1 - I don't want my baby taken away from me after I deliver. I want to hold, love and adore the little guy. At home, my child will be warmed by the warmth of my chest and cleaned and assessed in my arms.
2 - When I was born the doctor showed Mom me and then took me away. Later, when they brought her baby back it wasn't actually her baby. They had messed up and switched me and another newborn girl. Luckily, Mom knew what I looked like and said, "That's not my baby." Eventually they figured things out and brought me to my mom. This will not be a fear at my house, as I am the only pregnant lady living there.
3 - Travis will be the one to catch our child and then pass her or him to me.
4 - In fact, Travis' role throughout the entire labor will be very involved - much more than a bit of encouragment and cutting the cord. This is something I want as does he. Instead of relying on drugs, I will rely on my husband.
5 - I will be in the comfort of my own home. Maybe I'll watch movies while I labor, maybe I'll listen to music, maybe I'll eat Edy's fruit pops, maybe I'll shower but I will feel more relaxed not being around machines and strange people.
6 - A home is where life happens and, I think, where it should begin.
7 - A hospital is where people go when they are sick, dying, injured - in need of medical attention. Birth does not need medical attention as long as the mother is healthy (and I am), the baby is healthy (and he is) and the birth is normal (which it should be). If any of these factors change I will birth in a hospital.
8 - At five months I had not yet met the woman who was supposed to deliver my child. I prefer having a trusting relationship with people who root around that part of my body.
9 - At five months the doctor I had seen the most was the same one who told me to "chin up" and "think positive" when my first baby died in utero. This man and I do not have similar attitudes about life, babies and motherhood. Furthermore, I felt he disreguarded completely my feelings and my child. I do not want him to ever deliver any of my children.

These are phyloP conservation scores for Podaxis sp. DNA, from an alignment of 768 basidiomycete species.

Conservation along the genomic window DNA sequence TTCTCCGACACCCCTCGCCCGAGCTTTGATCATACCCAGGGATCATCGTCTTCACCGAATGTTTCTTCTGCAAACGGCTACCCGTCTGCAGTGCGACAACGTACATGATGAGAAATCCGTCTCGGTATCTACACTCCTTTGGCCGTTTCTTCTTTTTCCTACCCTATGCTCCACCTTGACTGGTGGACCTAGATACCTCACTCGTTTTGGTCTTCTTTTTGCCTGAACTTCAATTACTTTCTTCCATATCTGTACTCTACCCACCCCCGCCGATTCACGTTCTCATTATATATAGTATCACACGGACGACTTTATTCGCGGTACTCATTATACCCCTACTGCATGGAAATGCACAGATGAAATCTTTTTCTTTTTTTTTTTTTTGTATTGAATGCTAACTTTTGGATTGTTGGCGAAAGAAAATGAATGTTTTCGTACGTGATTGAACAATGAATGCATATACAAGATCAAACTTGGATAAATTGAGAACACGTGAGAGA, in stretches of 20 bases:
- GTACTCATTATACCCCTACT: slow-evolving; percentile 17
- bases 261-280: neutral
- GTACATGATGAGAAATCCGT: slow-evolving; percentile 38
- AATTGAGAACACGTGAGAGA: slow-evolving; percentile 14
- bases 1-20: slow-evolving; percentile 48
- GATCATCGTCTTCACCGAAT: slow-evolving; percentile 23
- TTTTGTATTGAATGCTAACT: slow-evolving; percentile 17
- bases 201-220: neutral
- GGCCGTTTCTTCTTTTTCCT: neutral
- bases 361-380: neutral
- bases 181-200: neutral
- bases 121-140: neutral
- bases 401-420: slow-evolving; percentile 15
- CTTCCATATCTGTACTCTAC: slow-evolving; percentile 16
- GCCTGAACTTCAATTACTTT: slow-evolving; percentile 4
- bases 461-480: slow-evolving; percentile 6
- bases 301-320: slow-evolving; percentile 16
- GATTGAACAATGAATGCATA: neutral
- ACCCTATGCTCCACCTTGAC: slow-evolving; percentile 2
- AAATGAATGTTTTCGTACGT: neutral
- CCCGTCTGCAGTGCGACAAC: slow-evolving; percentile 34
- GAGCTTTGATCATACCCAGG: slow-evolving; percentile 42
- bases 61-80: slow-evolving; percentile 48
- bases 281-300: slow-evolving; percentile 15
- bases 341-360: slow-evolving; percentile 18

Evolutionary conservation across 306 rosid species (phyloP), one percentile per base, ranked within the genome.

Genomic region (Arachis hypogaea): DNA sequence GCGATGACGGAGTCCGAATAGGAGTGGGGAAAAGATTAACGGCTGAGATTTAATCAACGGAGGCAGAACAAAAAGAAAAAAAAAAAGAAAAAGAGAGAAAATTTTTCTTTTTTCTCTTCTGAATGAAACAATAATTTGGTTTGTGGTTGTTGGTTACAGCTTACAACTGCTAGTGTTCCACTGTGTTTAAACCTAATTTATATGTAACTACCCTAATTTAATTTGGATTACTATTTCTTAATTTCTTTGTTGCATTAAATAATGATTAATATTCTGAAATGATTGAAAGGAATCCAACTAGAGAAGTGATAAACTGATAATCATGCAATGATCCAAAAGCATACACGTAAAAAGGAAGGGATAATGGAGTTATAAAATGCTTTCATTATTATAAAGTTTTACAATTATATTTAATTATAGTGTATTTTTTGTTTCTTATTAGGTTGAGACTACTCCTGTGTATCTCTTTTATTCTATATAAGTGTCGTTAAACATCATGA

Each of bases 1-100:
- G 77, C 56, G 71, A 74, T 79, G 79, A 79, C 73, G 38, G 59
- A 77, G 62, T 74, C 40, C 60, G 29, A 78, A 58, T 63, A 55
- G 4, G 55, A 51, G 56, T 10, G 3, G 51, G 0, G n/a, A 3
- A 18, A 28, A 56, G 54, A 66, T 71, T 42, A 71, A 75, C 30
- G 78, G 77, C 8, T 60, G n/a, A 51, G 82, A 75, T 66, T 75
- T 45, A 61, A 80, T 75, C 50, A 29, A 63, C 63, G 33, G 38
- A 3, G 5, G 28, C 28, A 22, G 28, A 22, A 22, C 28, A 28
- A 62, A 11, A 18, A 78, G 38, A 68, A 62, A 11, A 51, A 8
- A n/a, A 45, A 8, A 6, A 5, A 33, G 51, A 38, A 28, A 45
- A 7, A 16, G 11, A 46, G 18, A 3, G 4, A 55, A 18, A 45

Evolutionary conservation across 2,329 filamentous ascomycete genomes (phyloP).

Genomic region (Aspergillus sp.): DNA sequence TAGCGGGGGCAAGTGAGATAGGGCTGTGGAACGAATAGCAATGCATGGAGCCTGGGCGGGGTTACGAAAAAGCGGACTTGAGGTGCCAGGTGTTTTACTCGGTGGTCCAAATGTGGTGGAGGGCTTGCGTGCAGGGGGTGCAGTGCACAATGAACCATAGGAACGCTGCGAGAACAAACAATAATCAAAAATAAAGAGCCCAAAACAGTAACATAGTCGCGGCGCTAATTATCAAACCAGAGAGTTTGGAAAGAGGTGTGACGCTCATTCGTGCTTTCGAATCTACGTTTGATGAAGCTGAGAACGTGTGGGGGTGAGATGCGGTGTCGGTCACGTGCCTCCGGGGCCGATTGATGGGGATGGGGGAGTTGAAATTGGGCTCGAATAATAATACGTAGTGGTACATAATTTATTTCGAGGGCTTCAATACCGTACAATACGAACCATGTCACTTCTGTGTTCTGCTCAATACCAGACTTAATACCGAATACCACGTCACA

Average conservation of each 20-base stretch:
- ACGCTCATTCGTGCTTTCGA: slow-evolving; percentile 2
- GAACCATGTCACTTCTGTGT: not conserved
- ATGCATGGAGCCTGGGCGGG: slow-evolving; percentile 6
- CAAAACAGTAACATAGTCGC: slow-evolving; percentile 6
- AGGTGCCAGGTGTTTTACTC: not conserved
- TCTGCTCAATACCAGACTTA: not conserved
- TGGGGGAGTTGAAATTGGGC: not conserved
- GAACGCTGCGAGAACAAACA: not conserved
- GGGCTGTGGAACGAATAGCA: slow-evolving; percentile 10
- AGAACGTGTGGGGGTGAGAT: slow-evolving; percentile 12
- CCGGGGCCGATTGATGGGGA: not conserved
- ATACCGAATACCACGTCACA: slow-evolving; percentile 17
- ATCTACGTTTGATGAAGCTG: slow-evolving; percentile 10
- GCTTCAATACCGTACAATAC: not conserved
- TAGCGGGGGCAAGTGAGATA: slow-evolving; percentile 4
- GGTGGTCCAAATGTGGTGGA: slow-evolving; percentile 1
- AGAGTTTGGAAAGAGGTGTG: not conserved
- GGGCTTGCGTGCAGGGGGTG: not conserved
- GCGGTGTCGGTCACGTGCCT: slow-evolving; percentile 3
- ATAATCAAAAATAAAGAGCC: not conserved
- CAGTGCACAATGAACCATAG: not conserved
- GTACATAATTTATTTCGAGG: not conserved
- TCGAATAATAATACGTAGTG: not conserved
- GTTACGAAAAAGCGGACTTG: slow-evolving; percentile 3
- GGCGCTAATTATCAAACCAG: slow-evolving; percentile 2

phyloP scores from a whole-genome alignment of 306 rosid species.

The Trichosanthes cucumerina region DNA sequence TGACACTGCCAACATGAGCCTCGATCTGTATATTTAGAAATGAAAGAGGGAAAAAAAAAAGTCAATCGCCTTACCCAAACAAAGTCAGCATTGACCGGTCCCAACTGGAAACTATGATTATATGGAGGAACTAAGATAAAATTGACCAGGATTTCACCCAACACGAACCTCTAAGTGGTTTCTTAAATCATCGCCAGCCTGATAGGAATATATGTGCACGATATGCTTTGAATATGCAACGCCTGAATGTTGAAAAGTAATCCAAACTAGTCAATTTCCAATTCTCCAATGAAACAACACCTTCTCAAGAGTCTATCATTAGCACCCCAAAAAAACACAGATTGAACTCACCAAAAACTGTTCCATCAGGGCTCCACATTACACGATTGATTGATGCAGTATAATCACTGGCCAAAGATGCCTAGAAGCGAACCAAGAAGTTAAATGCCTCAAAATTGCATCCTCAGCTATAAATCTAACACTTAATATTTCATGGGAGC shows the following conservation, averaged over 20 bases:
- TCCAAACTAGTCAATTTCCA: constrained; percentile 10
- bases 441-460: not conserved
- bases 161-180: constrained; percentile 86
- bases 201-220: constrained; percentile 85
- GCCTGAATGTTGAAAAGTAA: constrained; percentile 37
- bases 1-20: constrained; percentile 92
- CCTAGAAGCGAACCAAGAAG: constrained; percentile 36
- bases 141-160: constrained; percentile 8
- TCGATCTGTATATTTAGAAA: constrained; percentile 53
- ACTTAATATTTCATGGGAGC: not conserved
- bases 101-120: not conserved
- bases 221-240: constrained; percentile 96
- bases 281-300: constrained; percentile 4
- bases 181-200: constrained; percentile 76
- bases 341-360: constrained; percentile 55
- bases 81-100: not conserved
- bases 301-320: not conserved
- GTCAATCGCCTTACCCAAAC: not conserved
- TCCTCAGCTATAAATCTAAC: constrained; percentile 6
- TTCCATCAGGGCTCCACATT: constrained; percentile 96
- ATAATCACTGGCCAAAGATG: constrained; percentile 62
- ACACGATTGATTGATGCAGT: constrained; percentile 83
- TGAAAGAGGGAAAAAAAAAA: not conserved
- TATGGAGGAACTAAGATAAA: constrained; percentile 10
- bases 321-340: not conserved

10 - My midwife and her assistant will help me begin breastfeeding almost immediately. They will not leave until they are completely confident that I am fine, the baby is fine and breastfeeding is successful. The minimum time they stay after delivery is 3 hours.
11 - I will be monitored the entire time by the same two women. No shift changes for nurses.
12 - I will never be offered drugs. I will never have to fight that battle. (Many women who have made it clear they don't want drugs before the birth begins are then repeatedly offered and even pressured into having epidurals.)
13 - My midwife has a clear love of babies and a joyful attitude about birth. She is compassionate, intelligent, a good listener, gentle and kind. I trust her.
14 - I belive that birth is natural and that my body will know what to do. I believe that while labor might be very painful I can cope with this pain, offer it up and work through it.
15 - When I picture myself birthing it is not lying on a bed with my legs spread open but squatting, holding on to my husband who is physically and emotionally supporting me. My body will be open 30% more in this position than lying down, thus making birth easier. (This position is not preferred and sometimes not allowed in hospitals.)